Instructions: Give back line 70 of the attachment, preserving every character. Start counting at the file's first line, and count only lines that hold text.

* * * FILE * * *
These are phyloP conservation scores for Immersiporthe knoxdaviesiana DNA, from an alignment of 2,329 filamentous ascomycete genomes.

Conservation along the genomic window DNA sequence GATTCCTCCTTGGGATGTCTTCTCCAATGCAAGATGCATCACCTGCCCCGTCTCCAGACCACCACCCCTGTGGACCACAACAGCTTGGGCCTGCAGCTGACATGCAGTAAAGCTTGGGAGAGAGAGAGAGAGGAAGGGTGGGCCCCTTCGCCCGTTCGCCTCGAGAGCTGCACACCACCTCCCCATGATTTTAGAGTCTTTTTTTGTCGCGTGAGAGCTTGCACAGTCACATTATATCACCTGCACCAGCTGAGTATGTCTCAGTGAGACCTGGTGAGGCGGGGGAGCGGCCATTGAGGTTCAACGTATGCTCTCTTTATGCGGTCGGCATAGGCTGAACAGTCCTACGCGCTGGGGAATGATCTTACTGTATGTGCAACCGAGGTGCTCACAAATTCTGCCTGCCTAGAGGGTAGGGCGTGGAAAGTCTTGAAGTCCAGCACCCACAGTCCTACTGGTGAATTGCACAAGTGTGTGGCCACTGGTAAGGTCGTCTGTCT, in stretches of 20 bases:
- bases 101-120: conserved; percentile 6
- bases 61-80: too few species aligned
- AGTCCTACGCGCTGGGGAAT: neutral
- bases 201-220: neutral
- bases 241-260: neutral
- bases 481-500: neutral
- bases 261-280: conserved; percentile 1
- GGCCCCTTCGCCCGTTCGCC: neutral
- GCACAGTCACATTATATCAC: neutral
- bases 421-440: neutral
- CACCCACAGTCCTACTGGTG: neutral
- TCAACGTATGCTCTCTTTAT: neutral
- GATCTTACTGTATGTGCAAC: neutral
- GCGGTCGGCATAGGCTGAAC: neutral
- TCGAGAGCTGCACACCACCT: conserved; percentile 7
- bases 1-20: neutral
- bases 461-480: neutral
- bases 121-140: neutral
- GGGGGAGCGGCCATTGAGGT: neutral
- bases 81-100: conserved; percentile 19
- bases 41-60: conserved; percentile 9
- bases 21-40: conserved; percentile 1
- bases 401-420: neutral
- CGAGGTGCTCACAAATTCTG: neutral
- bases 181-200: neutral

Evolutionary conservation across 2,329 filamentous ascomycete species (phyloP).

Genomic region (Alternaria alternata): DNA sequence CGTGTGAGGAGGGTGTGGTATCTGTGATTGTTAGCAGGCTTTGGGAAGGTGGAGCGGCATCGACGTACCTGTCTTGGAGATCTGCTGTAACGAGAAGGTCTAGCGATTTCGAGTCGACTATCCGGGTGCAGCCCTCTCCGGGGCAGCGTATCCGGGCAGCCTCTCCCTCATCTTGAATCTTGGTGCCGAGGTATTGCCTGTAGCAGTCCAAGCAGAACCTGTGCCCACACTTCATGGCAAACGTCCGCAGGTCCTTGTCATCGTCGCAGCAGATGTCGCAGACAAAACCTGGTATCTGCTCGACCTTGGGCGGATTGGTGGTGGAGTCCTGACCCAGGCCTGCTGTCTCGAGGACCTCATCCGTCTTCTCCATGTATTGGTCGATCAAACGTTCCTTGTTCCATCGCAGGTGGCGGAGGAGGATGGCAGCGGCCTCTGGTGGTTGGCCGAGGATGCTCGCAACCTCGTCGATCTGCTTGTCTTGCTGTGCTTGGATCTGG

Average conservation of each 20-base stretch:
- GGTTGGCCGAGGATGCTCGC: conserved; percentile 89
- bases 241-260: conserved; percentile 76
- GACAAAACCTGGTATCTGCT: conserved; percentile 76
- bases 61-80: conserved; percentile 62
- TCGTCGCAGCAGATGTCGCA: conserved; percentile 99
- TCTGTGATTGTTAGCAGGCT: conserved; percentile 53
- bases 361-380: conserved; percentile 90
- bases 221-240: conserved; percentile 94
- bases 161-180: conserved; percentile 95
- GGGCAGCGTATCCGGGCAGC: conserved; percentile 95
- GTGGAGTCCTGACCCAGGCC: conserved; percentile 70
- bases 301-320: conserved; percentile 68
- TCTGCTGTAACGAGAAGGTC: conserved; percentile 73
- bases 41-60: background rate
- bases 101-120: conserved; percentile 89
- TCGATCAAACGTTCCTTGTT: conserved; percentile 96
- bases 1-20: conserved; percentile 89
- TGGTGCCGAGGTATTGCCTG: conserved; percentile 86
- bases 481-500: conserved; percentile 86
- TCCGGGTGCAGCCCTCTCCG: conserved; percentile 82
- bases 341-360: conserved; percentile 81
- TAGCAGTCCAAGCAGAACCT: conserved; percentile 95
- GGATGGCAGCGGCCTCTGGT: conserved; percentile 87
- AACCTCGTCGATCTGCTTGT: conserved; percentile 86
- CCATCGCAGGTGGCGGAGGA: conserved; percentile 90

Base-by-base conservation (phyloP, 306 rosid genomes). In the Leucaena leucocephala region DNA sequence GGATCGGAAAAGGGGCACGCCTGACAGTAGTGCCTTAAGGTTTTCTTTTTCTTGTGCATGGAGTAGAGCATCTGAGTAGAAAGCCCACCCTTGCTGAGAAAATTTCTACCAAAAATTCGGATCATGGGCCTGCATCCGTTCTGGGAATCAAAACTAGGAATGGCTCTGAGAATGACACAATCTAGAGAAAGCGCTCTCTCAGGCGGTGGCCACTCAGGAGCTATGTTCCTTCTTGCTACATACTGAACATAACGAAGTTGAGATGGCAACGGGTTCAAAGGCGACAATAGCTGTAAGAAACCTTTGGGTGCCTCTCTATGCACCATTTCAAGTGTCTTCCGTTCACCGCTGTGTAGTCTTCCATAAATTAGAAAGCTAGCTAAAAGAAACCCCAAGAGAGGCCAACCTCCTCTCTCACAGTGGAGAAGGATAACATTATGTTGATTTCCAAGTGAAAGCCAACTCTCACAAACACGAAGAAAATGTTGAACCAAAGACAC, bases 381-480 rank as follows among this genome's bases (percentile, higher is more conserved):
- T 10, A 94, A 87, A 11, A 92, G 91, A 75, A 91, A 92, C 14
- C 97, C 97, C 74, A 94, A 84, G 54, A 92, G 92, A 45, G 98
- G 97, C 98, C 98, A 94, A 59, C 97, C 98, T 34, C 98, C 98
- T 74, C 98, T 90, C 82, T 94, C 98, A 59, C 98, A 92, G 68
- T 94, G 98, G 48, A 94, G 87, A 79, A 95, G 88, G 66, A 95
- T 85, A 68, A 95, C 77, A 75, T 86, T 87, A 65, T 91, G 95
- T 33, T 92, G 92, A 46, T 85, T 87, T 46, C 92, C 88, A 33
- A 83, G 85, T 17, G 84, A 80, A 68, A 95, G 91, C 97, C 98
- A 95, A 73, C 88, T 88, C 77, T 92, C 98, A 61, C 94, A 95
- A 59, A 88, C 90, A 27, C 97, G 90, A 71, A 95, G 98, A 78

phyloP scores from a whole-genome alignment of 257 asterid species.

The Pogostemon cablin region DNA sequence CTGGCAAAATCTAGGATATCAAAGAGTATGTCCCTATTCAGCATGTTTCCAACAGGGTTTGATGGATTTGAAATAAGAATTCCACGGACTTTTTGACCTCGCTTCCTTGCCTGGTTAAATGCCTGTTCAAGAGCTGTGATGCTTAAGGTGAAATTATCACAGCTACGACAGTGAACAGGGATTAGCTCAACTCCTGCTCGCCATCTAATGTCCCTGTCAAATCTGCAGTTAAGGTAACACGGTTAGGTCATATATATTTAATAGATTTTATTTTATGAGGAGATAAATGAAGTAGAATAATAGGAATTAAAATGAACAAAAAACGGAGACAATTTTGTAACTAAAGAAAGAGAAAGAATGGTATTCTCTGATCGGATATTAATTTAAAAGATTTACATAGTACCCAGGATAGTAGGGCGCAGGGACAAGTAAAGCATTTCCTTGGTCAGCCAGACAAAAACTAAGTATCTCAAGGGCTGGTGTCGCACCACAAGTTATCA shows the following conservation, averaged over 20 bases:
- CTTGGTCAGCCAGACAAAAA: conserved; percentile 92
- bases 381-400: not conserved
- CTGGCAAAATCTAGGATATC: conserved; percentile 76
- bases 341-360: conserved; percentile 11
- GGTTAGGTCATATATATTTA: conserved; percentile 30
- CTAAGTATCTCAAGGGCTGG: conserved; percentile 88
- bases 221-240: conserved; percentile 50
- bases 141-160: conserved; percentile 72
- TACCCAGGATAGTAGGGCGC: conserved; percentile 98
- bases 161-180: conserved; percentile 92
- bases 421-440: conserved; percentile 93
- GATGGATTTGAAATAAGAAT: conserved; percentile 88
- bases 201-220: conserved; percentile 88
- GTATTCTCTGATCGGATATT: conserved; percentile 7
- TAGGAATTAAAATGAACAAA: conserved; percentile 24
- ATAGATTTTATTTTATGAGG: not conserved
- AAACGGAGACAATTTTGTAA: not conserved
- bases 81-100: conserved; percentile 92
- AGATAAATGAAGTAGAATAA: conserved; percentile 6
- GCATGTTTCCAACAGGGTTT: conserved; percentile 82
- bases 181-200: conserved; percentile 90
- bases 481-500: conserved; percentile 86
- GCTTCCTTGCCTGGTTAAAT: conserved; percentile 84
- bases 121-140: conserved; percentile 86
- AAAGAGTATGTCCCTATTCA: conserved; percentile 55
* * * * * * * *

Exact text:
- bases 381-400: not conserved